Impact of Anaemia on the Severity of Acute Bronchiolitis in Infants

  • Elif Çelik Department of Paediatrics, General Paediatrics Unit, Adnan Menderes University, Faculty of Medicine, Aydin, Turkey
  • Serkan Fazlı Çelik Department of Paediatric Cardiology Unit, Adnan Menderes University, Faculty of Medicine, Aydin, Turkey
  • Şükrü Güngör Department of Paediatric Gastroenterology Unit, Adnan Menderes University, Faculty of Medicine, Aydin, Turkey
  • Adem Dursun Paediatric Intensive Care, Kayseri City Hospital, Kayseri, Turkey
Keywords: Acute bronchiolitis severity, haemoglobin level, infant

Abstract

Introduction: Although anaemia is a predisposing factor in the occurrence of lower respiratory tract infections, there is limited data about the relationship between anaemia and acute bronchiolitis in infants. The aim of this study is to determine whether anaemia is an independent clinical condition increasing the severity of acute bronchiolitis in infants.

Methods: This retrospective study was conducted on 163 infants (101 acute bronchiolitis and age and sex matched 62 controls), aged between one month to two years. According to the clinical severity of the disease, patients were divided as having mild, moderate and severe acute bronchiolitis. Haemoglobin (Hb) level was considered low when below 11 gm/dL, which is less than 2 standard deviation (SD).

Results: Median Hb and mean cell haemoglobin concentration (MCHC) levels were significantly lower in acute bronchiolitis patients than controls {10.1 gm/dL (9.6 - 10.6 gm/dL) vs. 11.2 gm/dL (10.6 - 12.1 gm/dL); p < 0.001)}, and {33.6 (32.5 - 34.1 gm/dL) vs. 34 gm/dL (33.1 - 34.5 gm/dL) p = 0.012}. Conversely, median red cell distribution width (RDW) was higher {14.4% (13.5 - 15.6%) vs. 14.1% (13.1-15%)}. When evaluated by logistic regression analysis, the risk of severe bronchiolitis increased 10 times in acute bronchiolitis patients with a Hb value ≤ 10 gm/dL. Also, there was a significant negative correlation between Hb level and bronchiolitis severity (r :- 0.423, p < 0.001). Furthermore, the patients who had Hb value under 9.95 gm/dL had risk of more severe bronchiolitis with 73.7% sensitivity and 83.3% specificity than other patients.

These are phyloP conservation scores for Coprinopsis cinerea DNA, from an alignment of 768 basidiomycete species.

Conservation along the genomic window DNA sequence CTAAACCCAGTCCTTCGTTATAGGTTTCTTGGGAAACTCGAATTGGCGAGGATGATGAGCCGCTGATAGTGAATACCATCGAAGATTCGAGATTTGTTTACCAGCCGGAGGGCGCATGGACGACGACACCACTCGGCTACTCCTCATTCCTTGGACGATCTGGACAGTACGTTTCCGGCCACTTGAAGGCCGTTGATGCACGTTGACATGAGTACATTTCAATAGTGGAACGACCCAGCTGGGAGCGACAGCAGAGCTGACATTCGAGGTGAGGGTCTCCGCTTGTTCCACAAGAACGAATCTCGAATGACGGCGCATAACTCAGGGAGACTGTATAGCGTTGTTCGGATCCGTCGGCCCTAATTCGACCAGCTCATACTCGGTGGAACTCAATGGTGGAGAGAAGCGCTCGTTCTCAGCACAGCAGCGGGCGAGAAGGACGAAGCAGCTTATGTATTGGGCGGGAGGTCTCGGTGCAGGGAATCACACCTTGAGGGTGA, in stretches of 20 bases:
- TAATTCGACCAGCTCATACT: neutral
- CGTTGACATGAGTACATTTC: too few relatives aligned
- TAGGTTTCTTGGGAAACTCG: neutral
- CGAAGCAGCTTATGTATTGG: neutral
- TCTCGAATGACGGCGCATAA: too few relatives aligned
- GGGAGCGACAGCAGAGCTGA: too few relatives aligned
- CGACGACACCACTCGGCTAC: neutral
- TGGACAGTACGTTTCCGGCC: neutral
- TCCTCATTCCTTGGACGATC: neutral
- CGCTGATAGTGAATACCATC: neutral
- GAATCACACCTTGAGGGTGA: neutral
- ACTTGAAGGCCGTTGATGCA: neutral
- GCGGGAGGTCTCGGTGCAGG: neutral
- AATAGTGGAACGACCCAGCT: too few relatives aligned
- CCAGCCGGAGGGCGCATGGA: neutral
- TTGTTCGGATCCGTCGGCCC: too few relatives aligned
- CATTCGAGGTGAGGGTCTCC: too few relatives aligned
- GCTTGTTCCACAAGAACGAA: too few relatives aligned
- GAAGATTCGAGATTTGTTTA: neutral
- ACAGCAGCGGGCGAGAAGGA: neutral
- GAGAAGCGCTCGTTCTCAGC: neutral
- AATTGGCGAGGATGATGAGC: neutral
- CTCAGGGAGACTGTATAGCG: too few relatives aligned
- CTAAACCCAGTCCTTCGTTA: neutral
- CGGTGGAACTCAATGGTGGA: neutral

Conclusions: Anaemic infants are more susceptible to acute bronchiolits and as the degree of anaemia increases, they are more severely affected.

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Abstract
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Published
2021-04-24
How to Cite
ÇelikE., Çelik, S., Güngör, Şükrü, & Dursun, A. (2021). Impact of Anaemia on the Severity of Acute Bronchiolitis in Infants. Journal of Nepal Paediatric Society, 41(1), 73-79. https://doi.org/10.3126/jnps.v41i1.30704
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Original Articles